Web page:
Archive for nanotechnology

Moons, Stars and Sci-Fi Gadgets: GR Week in Review

Posted in Ghosts, Movies, Sci-Fi, Fantasy and Horror, Video, Weird News, Weird Science with tags , , , , , , , , , , , , , on June 29, 2009 by ghostradioworld


A somewhat slow week at GR.  But here’s a quick overview:

We looked at all the uses of sci-fi gadget, another sci-fi gadget that’s becoming a reality,  and a famous actor who’s known for playing a character fond of sci-fi gadgets.

We examined some water on a distant moon, saw a famous mystery solved by a space vehicle which cannot reach even a local moon,  and a movie with box office headed to the moon.

We heard of a star-filled movie headed for blu-ray, a star-shaped UFO over Brazil, and a no-stars movie review.

If there’s something you want us to cover let us know.  Either talk about it in the comment section or send an email to

It’s your blog just as much as it is ours.

Plus, if you need a copy of the GHOST RADIO the book this site is all about, you can order one here.

Size Matters: First Nanoscale Gear!

Posted in Weird Science with tags , , , on June 23, 2009 by ghostradioworld


How small is small enough?  Well, according to nanotechnology expects you can’t get small enough.  Hmm … we wonder what their teenage years were like.  ;)

From Science Daily:

Scientists from A*STAR’s Institute of Materials Research and Engineering (IMRE), led by Professor Christian Joachim,*  have scored a breakthrough in nanotechnology by becoming the first in the world to invent a molecular gear of the size of 1.2nm whose rotation can be deliberately controlled. This achievement marks a radical shift in the scientific progress of molecular machines and is published on 14 June 20009 in Nature Materials.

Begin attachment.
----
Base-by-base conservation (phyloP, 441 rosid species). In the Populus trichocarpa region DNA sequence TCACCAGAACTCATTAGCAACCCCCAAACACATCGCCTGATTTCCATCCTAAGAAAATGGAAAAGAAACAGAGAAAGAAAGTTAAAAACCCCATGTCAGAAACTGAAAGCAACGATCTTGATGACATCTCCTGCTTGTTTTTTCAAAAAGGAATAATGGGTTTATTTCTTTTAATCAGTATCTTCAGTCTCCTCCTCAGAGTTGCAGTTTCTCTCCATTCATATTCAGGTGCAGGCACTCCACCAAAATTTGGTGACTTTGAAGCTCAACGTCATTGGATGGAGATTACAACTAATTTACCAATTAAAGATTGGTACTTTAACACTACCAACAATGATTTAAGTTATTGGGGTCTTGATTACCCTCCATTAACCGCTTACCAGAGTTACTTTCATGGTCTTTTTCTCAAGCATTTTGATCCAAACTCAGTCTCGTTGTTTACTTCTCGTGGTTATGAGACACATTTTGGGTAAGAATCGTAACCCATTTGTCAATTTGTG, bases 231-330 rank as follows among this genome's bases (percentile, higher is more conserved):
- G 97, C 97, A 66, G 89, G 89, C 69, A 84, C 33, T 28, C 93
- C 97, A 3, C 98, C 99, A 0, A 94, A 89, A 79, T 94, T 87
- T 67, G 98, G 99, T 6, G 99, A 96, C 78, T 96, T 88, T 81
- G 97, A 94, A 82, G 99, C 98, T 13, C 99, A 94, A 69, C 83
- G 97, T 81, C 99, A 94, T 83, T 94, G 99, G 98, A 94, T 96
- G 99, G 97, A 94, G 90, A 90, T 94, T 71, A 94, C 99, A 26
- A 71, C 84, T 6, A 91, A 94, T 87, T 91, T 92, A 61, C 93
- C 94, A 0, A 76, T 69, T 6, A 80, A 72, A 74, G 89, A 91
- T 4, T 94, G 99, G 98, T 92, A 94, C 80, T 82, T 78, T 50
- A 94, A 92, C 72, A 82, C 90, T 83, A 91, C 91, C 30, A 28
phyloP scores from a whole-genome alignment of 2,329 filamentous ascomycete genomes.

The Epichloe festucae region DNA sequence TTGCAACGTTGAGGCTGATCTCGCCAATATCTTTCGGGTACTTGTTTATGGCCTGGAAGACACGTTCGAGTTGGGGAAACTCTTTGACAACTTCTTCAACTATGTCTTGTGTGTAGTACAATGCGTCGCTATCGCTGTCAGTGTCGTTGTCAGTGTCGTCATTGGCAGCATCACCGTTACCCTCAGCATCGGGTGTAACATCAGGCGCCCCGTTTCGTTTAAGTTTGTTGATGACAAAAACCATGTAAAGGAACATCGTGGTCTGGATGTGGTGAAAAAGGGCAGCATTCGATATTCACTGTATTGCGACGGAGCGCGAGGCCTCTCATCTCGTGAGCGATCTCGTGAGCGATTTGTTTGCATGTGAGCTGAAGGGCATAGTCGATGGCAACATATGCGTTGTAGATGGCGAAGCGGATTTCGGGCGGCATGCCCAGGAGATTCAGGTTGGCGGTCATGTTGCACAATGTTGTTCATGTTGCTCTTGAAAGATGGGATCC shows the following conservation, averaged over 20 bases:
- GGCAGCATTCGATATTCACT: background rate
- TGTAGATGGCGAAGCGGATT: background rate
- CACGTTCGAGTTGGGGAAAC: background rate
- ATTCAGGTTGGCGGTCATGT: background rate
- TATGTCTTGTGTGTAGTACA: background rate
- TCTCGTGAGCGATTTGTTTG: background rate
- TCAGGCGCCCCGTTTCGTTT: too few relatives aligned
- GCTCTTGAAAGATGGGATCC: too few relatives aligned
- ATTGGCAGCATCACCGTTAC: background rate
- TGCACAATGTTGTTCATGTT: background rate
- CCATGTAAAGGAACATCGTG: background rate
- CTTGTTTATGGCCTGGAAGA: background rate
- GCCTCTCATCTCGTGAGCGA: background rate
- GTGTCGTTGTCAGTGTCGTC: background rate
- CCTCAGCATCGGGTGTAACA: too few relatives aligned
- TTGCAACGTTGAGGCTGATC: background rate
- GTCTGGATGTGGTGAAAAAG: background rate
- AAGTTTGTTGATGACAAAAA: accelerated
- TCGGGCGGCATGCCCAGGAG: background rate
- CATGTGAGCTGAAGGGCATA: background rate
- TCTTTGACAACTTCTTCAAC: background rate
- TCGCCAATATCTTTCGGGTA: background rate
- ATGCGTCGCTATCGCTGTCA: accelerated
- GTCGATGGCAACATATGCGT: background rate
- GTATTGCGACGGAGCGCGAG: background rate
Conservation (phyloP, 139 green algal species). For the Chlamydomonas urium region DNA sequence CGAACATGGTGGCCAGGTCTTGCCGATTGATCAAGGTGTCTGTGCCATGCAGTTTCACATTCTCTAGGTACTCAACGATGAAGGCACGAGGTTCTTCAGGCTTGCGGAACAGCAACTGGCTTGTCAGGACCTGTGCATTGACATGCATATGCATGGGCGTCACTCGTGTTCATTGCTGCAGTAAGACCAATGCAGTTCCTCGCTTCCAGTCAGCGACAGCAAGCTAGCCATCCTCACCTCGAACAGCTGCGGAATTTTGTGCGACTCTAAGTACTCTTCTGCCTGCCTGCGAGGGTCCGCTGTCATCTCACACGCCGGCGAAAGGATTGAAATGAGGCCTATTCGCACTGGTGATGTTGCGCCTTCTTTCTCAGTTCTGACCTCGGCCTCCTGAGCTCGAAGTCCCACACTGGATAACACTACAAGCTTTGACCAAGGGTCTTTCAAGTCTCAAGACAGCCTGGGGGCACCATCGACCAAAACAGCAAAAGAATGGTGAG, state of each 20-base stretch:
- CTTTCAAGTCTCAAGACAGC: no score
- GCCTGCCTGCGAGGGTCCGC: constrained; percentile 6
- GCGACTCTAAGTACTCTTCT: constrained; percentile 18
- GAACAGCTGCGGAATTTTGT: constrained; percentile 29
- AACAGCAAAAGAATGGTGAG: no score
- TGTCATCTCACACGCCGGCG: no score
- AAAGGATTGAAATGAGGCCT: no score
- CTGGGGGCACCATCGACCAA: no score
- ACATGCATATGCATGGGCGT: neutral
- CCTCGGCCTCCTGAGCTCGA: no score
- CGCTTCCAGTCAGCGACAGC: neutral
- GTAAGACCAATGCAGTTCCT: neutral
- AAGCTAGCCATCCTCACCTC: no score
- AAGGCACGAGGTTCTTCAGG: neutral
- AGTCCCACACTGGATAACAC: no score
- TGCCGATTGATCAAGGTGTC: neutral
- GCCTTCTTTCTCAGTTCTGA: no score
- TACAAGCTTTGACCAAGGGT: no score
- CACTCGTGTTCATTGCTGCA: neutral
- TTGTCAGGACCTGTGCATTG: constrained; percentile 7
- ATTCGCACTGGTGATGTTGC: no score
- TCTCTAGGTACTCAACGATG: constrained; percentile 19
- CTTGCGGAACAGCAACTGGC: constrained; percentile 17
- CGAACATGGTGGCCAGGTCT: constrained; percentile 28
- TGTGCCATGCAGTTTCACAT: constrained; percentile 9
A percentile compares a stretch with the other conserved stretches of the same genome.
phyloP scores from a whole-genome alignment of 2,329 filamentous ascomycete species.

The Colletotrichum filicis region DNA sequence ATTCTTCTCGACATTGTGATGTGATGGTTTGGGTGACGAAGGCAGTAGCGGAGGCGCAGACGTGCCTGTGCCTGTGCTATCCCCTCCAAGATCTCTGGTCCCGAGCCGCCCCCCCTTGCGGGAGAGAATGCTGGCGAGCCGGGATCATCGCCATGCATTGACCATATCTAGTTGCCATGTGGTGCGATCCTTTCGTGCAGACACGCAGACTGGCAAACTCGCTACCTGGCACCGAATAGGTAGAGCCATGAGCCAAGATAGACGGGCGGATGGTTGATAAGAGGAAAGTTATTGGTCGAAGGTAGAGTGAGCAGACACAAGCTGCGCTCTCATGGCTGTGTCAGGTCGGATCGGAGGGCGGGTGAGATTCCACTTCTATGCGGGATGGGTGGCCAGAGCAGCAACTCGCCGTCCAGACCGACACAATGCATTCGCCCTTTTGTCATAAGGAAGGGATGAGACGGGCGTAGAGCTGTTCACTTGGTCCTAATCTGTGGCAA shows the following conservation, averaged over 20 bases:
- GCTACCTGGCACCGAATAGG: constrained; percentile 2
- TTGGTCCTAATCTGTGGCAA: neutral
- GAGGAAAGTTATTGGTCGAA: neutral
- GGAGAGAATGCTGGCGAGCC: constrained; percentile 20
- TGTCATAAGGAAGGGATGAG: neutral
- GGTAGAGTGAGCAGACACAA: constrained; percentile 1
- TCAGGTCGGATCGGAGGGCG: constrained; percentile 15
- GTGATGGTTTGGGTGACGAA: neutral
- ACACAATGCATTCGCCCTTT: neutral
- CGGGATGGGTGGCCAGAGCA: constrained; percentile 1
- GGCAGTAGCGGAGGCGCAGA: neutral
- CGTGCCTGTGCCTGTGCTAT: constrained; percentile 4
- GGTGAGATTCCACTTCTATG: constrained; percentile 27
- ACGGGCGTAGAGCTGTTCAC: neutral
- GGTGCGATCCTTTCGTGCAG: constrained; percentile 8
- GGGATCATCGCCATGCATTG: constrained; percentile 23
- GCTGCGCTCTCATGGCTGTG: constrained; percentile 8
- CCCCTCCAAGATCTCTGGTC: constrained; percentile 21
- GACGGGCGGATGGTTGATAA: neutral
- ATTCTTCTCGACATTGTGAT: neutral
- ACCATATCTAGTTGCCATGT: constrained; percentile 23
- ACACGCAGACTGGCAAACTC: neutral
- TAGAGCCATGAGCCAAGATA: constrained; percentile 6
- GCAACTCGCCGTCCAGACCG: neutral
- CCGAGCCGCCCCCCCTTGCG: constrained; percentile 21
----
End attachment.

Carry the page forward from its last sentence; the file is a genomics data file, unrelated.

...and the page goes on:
Said Prof Joachim, “Making a gear the size of a few atoms is one thing, but being able to deliberately control its motions and actions is something else altogether. What we’ve done at IMRE is to create a truly complete working gear that will be the fundamental piece in creating more complex molecular machines that are no bigger than a grain of sand.”

Prof Joachim and his team discovered that the way to successfully control the rotation of a single-molecule gear is via the optimization of molecular design, molecular manipulation and surface atomic chemistry. This was a breakthrough because before the team’s discovery, motions of molecular rotors and gears were random and typically consisted of a mix of rotation and lateral displacement.  The scientists at IMRE solved this scientific conundrum by proving that the rotation of the molecule-gear could be well-controlled by manipulating the electrical connection between the molecule and the tip of a Scanning Tunnelling Microscope while it was pinned on an atom axis.

For more on this story click here.


Get every new post delivered to your Inbox.

Join 185 other followers

%d bloggers like this: